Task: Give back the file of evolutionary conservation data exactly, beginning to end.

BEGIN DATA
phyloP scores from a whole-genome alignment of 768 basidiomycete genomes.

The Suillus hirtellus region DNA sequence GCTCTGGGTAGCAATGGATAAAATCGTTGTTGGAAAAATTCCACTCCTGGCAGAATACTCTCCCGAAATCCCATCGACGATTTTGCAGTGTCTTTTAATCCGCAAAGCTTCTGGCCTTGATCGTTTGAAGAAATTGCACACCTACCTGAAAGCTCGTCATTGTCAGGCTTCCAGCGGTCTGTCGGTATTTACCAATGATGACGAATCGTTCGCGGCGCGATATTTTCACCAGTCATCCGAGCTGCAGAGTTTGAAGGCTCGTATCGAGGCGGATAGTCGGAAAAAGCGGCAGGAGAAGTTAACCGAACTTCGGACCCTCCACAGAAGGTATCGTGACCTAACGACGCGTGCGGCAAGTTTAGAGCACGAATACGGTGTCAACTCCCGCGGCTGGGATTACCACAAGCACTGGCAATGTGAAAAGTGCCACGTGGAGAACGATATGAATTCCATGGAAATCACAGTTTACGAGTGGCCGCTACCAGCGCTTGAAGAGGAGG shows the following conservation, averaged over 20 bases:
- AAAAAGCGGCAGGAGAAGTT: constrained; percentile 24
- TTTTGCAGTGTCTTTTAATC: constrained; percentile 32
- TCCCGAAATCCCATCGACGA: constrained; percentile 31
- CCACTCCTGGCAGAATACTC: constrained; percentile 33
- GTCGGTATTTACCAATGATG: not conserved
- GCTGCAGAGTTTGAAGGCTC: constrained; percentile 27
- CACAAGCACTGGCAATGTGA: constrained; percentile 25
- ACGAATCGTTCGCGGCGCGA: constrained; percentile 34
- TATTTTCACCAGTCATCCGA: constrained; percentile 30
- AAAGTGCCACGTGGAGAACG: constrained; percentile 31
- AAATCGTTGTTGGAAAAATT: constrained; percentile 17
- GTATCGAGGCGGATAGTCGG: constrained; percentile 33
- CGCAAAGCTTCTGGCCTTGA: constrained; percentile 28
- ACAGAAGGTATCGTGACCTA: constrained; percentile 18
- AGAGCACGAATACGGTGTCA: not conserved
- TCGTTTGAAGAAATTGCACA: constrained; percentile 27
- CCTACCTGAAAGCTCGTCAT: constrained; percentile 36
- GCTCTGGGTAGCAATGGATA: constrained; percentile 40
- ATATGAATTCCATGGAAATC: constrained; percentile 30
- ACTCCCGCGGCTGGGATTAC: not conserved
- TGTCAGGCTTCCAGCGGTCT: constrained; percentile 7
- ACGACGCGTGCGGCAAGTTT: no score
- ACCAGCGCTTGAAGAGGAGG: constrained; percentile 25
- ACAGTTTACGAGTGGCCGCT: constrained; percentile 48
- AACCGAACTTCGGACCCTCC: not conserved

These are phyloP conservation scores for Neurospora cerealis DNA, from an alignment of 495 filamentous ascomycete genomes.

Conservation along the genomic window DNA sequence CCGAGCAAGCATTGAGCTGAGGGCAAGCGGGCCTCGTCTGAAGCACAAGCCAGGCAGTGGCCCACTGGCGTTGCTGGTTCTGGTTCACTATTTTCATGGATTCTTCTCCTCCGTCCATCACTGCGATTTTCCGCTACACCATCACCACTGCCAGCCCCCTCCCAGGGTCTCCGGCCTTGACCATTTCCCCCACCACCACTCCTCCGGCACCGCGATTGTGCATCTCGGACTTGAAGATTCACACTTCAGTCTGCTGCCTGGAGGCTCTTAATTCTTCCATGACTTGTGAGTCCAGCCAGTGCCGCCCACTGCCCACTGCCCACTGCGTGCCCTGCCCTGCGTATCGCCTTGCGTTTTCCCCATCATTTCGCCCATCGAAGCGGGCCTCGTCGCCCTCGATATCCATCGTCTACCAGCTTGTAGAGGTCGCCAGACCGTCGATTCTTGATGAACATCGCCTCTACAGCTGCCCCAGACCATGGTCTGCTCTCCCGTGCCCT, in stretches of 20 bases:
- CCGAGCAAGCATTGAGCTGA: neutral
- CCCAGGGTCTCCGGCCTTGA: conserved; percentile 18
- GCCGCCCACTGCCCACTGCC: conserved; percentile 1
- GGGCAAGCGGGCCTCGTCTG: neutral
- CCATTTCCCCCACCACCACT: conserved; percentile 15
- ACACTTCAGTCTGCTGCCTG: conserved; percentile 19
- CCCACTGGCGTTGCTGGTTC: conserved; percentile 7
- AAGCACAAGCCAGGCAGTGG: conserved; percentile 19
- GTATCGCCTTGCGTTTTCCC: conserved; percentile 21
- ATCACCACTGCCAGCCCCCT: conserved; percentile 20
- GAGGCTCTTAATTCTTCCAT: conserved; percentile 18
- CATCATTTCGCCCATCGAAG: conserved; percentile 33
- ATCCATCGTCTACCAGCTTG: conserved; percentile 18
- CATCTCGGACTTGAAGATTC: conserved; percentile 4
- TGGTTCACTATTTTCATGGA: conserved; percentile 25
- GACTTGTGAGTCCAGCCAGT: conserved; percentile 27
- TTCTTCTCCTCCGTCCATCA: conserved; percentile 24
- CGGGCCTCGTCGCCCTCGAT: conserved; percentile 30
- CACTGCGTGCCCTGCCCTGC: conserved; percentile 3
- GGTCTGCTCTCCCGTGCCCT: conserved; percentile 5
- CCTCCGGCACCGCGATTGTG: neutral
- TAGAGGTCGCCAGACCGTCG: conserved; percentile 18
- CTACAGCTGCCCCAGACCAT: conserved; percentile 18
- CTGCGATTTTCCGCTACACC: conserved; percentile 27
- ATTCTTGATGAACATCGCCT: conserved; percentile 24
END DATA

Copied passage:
phyloP scores from a whole-genome alignment of 768 basidiomycete genomes.

The Suillus hirtellus region DNA sequence GCTCTGGGTAGCAATGGATAAAATCGTTGTTGGAAAAATTCCACTCCTGGCAGAATACTCTCCCGAAATCCCATCGACGATTTTGCAGTGTCTTTTAATCCGCAAAGCTTCTGGCCTTGATCGTTTGAAGAAATTGCACACCTACCTGAAAGCTCGTCATTGTCAGGCTTCCAGCGGTCTGTCGGTATTTACCAATGATGACGAATCGTTCGCGGCGCGATATTTTCACCAGTCATCCGAGCTGCAGAGTTTGAAGGCTCGTATCGAGGCGGATAGTCGGAAAAAGCGGCAGGAGAAGTTAACCGAACTTCGGACCCTCCACAGAAGGTATCGTGACCTAACGACGCGTGCGGCAAGTTTAGAGCACGAATACGGTGTCAACTCCCGCGGCTGGGATTACCACAAGCACTGGCAATGTGAAAAGTGCCACGTGGAGAACGATATGAATTCCATGGAAATCACAGTTTACGAGTGGCCGCTACCAGCGCTTGAAGAGGAGG shows the following conservation, averaged over 20 bases:
- AAAAAGCGGCAGGAGAAGTT: constrained; percentile 24
- TTTTGCAGTGTCTTTTAATC: constrained; percentile 32
- TCCCGAAATCCCATCGACGA: constrained; percentile 31
- CCACTCCTGGCAGAATACTC: constrained; percentile 33
- GTCGGTATTTACCAATGATG: not conserved
- GCTGCAGAGTTTGAAGGCTC: constrained; percentile 27
- CACAAGCACTGGCAATGTGA: constrained; percentile 25
- ACGAATCGTTCGCGGCGCGA: constrained; percentile 34
- TATTTTCACCAGTCATCCGA: constrained; percentile 30
- AAAGTGCCACGTGGAGAACG: constrained; percentile 31
- AAATCGTTGTTGGAAAAATT: constrained; percentile 17
- GTATCGAGGCGGATAGTCGG: constrained; percentile 33
- CGCAAAGCTTCTGGCCTTGA: constrained; percentile 28
- ACAGAAGGTATCGTGACCTA: constrained; percentile 18
- AGAGCACGAATACGGTGTCA: not conserved
- TCGTTTGAAGAAATTGCACA: constrained; percentile 27
- CCTACCTGAAAGCTCGTCAT: constrained; percentile 36
- GCTCTGGGTAGCAATGGATA: constrained; percentile 40
- ATATGAATTCCATGGAAATC: constrained; percentile 30
- ACTCCCGCGGCTGGGATTAC: not conserved
- TGTCAGGCTTCCAGCGGTCT: constrained; percentile 7
- ACGACGCGTGCGGCAAGTTT: no score
- ACCAGCGCTTGAAGAGGAGG: constrained; percentile 25
- ACAGTTTACGAGTGGCCGCT: constrained; percentile 48
- AACCGAACTTCGGACCCTCC: not conserved

These are phyloP conservation scores for Neurospora cerealis DNA, from an alignment of 495 filamentous ascomycete genomes.

Conservation along the genomic window DNA sequence CCGAGCAAGCATTGAGCTGAGGGCAAGCGGGCCTCGTCTGAAGCACAAGCCAGGCAGTGGCCCACTGGCGTTGCTGGTTCTGGTTCACTATTTTCATGGATTCTTCTCCTCCGTCCATCACTGCGATTTTCCGCTACACCATCACCACTGCCAGCCCCCTCCCAGGGTCTCCGGCCTTGACCATTTCCCCCACCACCACTCCTCCGGCACCGCGATTGTGCATCTCGGACTTGAAGATTCACACTTCAGTCTGCTGCCTGGAGGCTCTTAATTCTTCCATGACTTGTGAGTCCAGCCAGTGCCGCCCACTGCCCACTGCCCACTGCGTGCCCTGCCCTGCGTATCGCCTTGCGTTTTCCCCATCATTTCGCCCATCGAAGCGGGCCTCGTCGCCCTCGATATCCATCGTCTACCAGCTTGTAGAGGTCGCCAGACCGTCGATTCTTGATGAACATCGCCTCTACAGCTGCCCCAGACCATGGTCTGCTCTCCCGTGCCCT, in stretches of 20 bases:
- CCGAGCAAGCATTGAGCTGA: neutral
- CCCAGGGTCTCCGGCCTTGA: conserved; percentile 18
- GCCGCCCACTGCCCACTGCC: conserved; percentile 1
- GGGCAAGCGGGCCTCGTCTG: neutral
- CCATTTCCCCCACCACCACT: conserved; percentile 15
- ACACTTCAGTCTGCTGCCTG: conserved; percentile 19
- CCCACTGGCGTTGCTGGTTC: conserved; percentile 7
- AAGCACAAGCCAGGCAGTGG: conserved; percentile 19
- GTATCGCCTTGCGTTTTCCC: conserved; percentile 21
- ATCACCACTGCCAGCCCCCT: conserved; percentile 20
- GAGGCTCTTAATTCTTCCAT: conserved; percentile 18
- CATCATTTCGCCCATCGAAG: conserved; percentile 33
- ATCCATCGTCTACCAGCTTG: conserved; percentile 18
- CATCTCGGACTTGAAGATTC: conserved; percentile 4
- TGGTTCACTATTTTCATGGA: conserved; percentile 25
- GACTTGTGAGTCCAGCCAGT: conserved; percentile 27
- TTCTTCTCCTCCGTCCATCA: conserved; percentile 24
- CGGGCCTCGTCGCCCTCGAT: conserved; percentile 30
- CACTGCGTGCCCTGCCCTGC: conserved; percentile 3
- GGTCTGCTCTCCCGTGCCCT: conserved; percentile 5
- CCTCCGGCACCGCGATTGTG: neutral
- TAGAGGTCGCCAGACCGTCG: conserved; percentile 18
- CTACAGCTGCCCCAGACCAT: conserved; percentile 18
- CTGCGATTTTCCGCTACACC: conserved; percentile 27
- ATTCTTGATGAACATCGCCT: conserved; percentile 24